what types of membrane proteins are in the lipid bilayer of the cell membrane?
1) carrier proteins
how do carrier proteins work?
operate in cycles
bind solutes (i.e. their substrates), undergo conformational changes that convey the solutes across the membrane, & return to the initial conformation
each has a characteristic Km & Vmax
how do channels work, broadly?
allow for higher rates of movement across membranes than do carrier proteins
do not tightly bind solutes or operate in cycles; provide a TM pore through which specific solutes can diffuse down their electrochemical gradients
what do carrier proteins establish across cell membrane? what is return?
thus ionic composition of cytoplasm of any cell is very diff from that of surrounding extracellular space
what do ion gradients represent? what happens within/outside of cell?
represent a form of potential energy
free energy of a system will decrease as ions move from region of high concentration to low concentration
how is transmembrane voltage/potential generated?
ions moving through the membrane produce a transmembrane voltage/potential
opening & closing channels that are selective for particular ions allows cells to regulate the voltage across the cell membrane
high rates of charge transfer can produce dramatic voltage fluctuations
what are the terms, their symbol, unit for ions moving through membranes?
what is the membrane potential?
the inside voltage relative to the outside
typically = -70 mV
what are typical ion concentrations of K+, Na+, Ca2+, and Cl- inside/outside the cell?
which channels provide predominant membrane conductance?
explain the relationship between the concentration gradient and electrostatic force for K+ channel?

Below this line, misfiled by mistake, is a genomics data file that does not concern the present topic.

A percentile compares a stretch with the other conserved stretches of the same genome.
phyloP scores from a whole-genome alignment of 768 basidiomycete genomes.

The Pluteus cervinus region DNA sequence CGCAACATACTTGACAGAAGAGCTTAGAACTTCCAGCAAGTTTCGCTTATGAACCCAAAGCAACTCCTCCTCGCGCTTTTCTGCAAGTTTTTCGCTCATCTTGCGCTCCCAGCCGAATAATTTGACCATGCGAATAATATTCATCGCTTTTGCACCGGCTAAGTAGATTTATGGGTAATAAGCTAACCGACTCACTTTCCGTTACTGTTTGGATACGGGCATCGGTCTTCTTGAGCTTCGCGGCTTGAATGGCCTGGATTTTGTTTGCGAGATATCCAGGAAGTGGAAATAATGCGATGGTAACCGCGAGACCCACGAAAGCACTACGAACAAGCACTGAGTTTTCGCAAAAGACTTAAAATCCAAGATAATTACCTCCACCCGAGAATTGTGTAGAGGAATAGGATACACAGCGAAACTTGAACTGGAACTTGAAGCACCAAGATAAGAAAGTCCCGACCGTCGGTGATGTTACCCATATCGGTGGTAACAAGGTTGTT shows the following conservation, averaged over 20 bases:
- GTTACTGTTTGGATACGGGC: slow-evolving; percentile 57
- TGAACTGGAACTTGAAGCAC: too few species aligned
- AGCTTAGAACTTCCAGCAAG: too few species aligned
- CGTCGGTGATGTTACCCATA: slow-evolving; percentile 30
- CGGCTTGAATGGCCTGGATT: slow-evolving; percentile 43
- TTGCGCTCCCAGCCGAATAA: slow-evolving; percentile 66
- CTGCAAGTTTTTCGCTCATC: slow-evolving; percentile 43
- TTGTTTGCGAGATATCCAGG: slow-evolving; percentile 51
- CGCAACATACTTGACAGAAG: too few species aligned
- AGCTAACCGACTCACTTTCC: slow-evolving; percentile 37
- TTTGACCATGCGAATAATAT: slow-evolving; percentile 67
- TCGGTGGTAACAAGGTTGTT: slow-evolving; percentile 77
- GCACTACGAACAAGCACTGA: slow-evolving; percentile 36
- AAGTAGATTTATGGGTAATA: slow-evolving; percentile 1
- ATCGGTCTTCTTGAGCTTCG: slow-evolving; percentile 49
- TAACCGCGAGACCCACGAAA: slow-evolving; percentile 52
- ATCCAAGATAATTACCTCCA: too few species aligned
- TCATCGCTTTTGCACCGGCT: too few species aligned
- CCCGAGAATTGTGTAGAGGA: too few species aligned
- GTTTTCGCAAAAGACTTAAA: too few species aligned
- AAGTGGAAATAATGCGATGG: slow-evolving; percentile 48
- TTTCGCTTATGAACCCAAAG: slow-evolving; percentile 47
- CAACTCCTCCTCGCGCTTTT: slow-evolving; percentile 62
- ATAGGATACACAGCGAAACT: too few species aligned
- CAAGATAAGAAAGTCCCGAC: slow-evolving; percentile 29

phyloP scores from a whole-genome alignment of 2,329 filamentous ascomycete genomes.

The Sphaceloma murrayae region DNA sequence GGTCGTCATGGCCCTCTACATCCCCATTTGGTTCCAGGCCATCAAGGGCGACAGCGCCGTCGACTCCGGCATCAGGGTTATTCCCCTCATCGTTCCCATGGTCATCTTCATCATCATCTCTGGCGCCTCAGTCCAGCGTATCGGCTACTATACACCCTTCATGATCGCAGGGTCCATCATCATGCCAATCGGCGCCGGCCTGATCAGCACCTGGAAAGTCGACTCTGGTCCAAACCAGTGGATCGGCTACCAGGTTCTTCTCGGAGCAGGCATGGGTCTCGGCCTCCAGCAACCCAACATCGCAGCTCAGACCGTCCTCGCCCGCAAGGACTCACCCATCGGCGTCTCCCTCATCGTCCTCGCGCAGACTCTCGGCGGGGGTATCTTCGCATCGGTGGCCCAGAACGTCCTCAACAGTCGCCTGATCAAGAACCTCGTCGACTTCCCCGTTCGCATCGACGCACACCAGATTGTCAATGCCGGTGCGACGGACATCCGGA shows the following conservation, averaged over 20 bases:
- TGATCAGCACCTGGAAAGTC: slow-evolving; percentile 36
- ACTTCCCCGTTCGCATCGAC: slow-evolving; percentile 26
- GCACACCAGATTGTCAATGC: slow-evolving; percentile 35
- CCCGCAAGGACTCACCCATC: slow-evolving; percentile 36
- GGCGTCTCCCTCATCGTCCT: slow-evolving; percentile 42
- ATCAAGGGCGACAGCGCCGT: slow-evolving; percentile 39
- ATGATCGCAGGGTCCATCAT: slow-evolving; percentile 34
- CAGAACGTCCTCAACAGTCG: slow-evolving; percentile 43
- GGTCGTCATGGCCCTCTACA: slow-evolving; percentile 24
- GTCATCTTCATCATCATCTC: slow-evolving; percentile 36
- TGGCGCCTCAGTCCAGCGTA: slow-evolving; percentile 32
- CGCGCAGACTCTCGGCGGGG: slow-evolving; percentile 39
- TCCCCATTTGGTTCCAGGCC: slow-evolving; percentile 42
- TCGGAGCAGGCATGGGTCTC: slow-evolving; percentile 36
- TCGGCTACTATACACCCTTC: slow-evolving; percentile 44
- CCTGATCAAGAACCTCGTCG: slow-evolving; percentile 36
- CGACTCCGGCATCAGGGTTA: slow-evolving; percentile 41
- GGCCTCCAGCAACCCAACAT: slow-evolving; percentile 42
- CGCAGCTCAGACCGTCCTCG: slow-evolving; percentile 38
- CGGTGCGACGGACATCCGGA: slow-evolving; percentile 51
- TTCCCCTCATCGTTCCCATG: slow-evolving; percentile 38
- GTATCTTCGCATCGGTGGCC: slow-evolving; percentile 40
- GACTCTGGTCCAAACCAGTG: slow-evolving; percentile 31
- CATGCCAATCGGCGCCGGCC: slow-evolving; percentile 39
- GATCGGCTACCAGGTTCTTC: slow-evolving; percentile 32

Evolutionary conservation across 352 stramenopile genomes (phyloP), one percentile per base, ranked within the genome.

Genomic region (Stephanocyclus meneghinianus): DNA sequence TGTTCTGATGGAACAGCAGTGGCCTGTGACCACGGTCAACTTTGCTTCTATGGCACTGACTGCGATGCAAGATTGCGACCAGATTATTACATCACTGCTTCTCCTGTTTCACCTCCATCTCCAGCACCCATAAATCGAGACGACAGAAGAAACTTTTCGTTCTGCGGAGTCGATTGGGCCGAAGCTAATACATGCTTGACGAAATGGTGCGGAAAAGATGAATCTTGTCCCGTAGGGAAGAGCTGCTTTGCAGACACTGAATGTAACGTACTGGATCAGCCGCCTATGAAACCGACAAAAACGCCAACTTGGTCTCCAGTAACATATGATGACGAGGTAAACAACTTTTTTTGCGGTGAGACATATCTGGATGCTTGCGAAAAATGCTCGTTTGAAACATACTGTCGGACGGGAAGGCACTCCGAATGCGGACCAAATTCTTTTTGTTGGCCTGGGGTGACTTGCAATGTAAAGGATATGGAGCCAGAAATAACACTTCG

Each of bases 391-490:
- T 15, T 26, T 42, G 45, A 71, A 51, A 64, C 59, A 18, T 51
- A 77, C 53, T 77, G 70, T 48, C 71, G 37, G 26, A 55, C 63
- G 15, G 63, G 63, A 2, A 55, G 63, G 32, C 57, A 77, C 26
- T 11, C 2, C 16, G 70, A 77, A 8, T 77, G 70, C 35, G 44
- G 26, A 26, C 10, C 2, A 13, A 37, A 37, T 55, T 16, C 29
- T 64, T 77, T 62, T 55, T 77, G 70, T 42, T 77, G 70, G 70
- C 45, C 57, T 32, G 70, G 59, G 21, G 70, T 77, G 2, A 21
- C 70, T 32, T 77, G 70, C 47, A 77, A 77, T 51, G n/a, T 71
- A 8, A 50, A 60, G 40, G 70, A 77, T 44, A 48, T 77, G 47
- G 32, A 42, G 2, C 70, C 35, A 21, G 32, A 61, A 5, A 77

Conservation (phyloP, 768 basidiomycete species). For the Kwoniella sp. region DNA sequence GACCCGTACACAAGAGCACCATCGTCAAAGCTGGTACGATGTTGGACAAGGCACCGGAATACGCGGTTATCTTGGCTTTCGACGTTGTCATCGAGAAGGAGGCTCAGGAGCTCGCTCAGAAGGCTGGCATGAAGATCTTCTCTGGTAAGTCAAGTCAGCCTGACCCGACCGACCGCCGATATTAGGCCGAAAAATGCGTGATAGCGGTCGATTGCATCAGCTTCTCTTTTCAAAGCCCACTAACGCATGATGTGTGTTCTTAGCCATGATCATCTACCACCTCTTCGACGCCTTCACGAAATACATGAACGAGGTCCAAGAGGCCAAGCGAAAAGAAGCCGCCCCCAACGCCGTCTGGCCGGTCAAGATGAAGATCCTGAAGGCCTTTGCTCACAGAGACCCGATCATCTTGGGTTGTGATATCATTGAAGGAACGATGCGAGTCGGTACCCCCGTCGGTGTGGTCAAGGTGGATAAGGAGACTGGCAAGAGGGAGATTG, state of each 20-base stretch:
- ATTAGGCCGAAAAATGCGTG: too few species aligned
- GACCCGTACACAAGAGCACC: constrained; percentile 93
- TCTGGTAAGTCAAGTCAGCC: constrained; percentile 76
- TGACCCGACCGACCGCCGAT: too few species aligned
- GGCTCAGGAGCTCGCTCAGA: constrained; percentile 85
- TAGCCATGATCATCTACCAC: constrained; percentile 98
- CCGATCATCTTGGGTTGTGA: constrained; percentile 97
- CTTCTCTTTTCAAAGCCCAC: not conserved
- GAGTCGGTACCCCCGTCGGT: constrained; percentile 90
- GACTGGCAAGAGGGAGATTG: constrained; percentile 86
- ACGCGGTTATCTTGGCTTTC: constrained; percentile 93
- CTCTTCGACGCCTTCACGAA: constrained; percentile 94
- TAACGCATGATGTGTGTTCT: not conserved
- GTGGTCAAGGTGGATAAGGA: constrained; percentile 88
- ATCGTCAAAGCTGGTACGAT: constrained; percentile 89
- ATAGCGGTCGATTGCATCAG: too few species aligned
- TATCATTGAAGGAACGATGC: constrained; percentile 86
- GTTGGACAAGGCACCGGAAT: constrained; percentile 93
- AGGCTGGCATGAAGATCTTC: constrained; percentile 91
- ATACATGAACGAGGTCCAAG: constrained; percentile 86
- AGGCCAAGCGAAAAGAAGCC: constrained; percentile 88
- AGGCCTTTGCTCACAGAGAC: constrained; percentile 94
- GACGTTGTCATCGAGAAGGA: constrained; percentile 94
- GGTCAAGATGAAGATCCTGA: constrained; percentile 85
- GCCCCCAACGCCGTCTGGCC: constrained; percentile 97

1) concentration gradient wants K+ to leave the cell b/c there is 150 inside and 4 mM outside, so K+ goes out per concentration gradient. The electrostatic force does not yet act bc there is no voltage gradient
2) As K+ continues to leave the cell, generate a negative force across the voltage gradient. Concentration gradient still pulling K+ out. Electrochemical gradient slightly wants it to stay in but not that strongly
3) Now if get to -91 mV gradient. Electrostatic gradient really kicks in and wants K+ ions to stay in the cell, big time! No net movement of K+ in/out of the cell - do have movement in and out but not net movement
Get to Vm, the point where electrostatic attraction and concentration gradient are equal
what is the equilibrium potential?
the value of Vm where the concentration gradient and electrostatic forace are balanced
what is Veq for Na+, K+, Ca2+, and Cl-?
Na+: +67 mV
K+: -91 mV
Ca2+: +125 mV
Cl-: -78 mV
what is "outward current"?
what is effect on membrane?
the movement cations out of the cell
what is inward current?
what is effect on membrane?
movement of cations into the cell
depolarizes the membrane
what is current?
what is it determined by?
rate of charge transfer from 1 point to another
large current means that many charges (ions) are moving through the membrane per unit time
1) electrochemical gradient for this ion
2) ease w/ which this ion can pass through the membrane
what is the driving force of an ion?
driving force = |Vm - Veq|
changes in response to variatiosn in membrane potential
what is conductance?
the ability of a material to carry a current
expressed in siemens
what is resistance?
inverse of conductance (which is ability of a material to carry a current)
unit = ohm
"how good a barrier a medium presents to ions/charges"
how is the resistance of biological membranes?
what is Ohm's law?
what is its slope?
I = g*V
if there are fewer ion channels open in a membrane, will the membrane potential change be great or small in response to application of a current?